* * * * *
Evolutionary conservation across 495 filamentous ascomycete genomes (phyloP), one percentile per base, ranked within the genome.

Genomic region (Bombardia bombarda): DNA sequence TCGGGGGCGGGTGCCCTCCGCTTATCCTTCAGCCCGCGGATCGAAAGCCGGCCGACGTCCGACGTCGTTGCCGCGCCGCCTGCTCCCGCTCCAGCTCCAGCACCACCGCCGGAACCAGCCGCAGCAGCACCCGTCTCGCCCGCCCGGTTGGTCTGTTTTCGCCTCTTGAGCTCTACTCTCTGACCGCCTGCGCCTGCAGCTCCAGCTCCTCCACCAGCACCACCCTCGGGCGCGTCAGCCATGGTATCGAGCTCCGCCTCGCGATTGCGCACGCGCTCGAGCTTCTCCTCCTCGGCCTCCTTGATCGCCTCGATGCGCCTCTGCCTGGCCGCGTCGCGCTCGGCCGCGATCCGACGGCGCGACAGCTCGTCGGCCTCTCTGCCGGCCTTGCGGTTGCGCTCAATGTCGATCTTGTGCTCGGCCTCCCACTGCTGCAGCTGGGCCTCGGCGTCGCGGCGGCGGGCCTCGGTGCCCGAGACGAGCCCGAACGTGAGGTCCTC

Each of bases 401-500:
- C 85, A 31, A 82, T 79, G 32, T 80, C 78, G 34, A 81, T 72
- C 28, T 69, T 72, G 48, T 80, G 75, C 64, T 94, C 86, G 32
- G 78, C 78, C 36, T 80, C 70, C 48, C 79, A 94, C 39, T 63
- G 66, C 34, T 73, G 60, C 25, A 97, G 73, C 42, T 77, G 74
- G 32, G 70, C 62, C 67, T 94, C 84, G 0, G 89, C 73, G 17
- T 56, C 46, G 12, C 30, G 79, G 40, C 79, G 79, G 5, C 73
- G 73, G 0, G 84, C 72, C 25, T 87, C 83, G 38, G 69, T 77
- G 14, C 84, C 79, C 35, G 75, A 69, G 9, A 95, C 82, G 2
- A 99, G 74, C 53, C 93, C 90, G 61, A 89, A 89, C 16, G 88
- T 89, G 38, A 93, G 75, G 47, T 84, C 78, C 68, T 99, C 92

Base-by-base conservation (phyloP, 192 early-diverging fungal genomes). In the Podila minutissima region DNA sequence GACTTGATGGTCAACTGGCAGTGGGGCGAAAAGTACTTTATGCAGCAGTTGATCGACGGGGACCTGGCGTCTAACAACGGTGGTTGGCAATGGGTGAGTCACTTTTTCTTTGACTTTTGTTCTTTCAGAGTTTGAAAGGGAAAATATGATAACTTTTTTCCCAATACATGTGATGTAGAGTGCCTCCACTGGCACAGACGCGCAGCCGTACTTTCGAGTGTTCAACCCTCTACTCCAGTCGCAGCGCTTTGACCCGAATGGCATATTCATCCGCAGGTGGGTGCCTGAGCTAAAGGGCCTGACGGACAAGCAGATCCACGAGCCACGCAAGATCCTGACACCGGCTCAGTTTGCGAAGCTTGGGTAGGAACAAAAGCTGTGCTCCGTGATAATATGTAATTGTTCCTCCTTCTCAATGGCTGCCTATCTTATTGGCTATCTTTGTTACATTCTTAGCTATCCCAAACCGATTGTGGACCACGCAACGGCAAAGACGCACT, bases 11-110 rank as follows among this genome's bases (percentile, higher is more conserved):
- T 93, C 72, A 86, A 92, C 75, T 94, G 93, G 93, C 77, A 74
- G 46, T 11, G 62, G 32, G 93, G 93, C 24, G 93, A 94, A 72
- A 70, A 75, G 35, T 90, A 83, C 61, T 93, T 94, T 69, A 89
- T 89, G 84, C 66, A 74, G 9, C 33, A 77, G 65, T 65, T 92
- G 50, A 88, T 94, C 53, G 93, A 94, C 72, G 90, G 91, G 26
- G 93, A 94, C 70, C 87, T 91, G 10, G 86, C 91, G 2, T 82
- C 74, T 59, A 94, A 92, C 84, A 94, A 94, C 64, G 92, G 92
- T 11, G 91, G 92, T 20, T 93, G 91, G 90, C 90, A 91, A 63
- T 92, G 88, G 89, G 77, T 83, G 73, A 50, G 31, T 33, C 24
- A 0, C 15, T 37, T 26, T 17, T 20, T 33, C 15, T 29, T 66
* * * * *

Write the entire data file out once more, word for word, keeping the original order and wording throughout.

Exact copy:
Evolutionary conservation across 495 filamentous ascomycete genomes (phyloP), one percentile per base, ranked within the genome.

Genomic region (Bombardia bombarda): DNA sequence TCGGGGGCGGGTGCCCTCCGCTTATCCTTCAGCCCGCGGATCGAAAGCCGGCCGACGTCCGACGTCGTTGCCGCGCCGCCTGCTCCCGCTCCAGCTCCAGCACCACCGCCGGAACCAGCCGCAGCAGCACCCGTCTCGCCCGCCCGGTTGGTCTGTTTTCGCCTCTTGAGCTCTACTCTCTGACCGCCTGCGCCTGCAGCTCCAGCTCCTCCACCAGCACCACCCTCGGGCGCGTCAGCCATGGTATCGAGCTCCGCCTCGCGATTGCGCACGCGCTCGAGCTTCTCCTCCTCGGCCTCCTTGATCGCCTCGATGCGCCTCTGCCTGGCCGCGTCGCGCTCGGCCGCGATCCGACGGCGCGACAGCTCGTCGGCCTCTCTGCCGGCCTTGCGGTTGCGCTCAATGTCGATCTTGTGCTCGGCCTCCCACTGCTGCAGCTGGGCCTCGGCGTCGCGGCGGCGGGCCTCGGTGCCCGAGACGAGCCCGAACGTGAGGTCCTC

Each of bases 401-500:
- C 85, A 31, A 82, T 79, G 32, T 80, C 78, G 34, A 81, T 72
- C 28, T 69, T 72, G 48, T 80, G 75, C 64, T 94, C 86, G 32
- G 78, C 78, C 36, T 80, C 70, C 48, C 79, A 94, C 39, T 63
- G 66, C 34, T 73, G 60, C 25, A 97, G 73, C 42, T 77, G 74
- G 32, G 70, C 62, C 67, T 94, C 84, G 0, G 89, C 73, G 17
- T 56, C 46, G 12, C 30, G 79, G 40, C 79, G 79, G 5, C 73
- G 73, G 0, G 84, C 72, C 25, T 87, C 83, G 38, G 69, T 77
- G 14, C 84, C 79, C 35, G 75, A 69, G 9, A 95, C 82, G 2
- A 99, G 74, C 53, C 93, C 90, G 61, A 89, A 89, C 16, G 88
- T 89, G 38, A 93, G 75, G 47, T 84, C 78, C 68, T 99, C 92

Base-by-base conservation (phyloP, 192 early-diverging fungal genomes). In the Podila minutissima region DNA sequence GACTTGATGGTCAACTGGCAGTGGGGCGAAAAGTACTTTATGCAGCAGTTGATCGACGGGGACCTGGCGTCTAACAACGGTGGTTGGCAATGGGTGAGTCACTTTTTCTTTGACTTTTGTTCTTTCAGAGTTTGAAAGGGAAAATATGATAACTTTTTTCCCAATACATGTGATGTAGAGTGCCTCCACTGGCACAGACGCGCAGCCGTACTTTCGAGTGTTCAACCCTCTACTCCAGTCGCAGCGCTTTGACCCGAATGGCATATTCATCCGCAGGTGGGTGCCTGAGCTAAAGGGCCTGACGGACAAGCAGATCCACGAGCCACGCAAGATCCTGACACCGGCTCAGTTTGCGAAGCTTGGGTAGGAACAAAAGCTGTGCTCCGTGATAATATGTAATTGTTCCTCCTTCTCAATGGCTGCCTATCTTATTGGCTATCTTTGTTACATTCTTAGCTATCCCAAACCGATTGTGGACCACGCAACGGCAAAGACGCACT, bases 11-110 rank as follows among this genome's bases (percentile, higher is more conserved):
- T 93, C 72, A 86, A 92, C 75, T 94, G 93, G 93, C 77, A 74
- G 46, T 11, G 62, G 32, G 93, G 93, C 24, G 93, A 94, A 72
- A 70, A 75, G 35, T 90, A 83, C 61, T 93, T 94, T 69, A 89
- T 89, G 84, C 66, A 74, G 9, C 33, A 77, G 65, T 65, T 92
- G 50, A 88, T 94, C 53, G 93, A 94, C 72, G 90, G 91, G 26
- G 93, A 94, C 70, C 87, T 91, G 10, G 86, C 91, G 2, T 82
- C 74, T 59, A 94, A 92, C 84, A 94, A 94, C 64, G 92, G 92
- T 11, G 91, G 92, T 20, T 93, G 91, G 90, C 90, A 91, A 63
- T 92, G 88, G 89, G 77, T 83, G 73, A 50, G 31, T 33, C 24
- A 0, C 15, T 37, T 26, T 17, T 20, T 33, C 15, T 29, T 66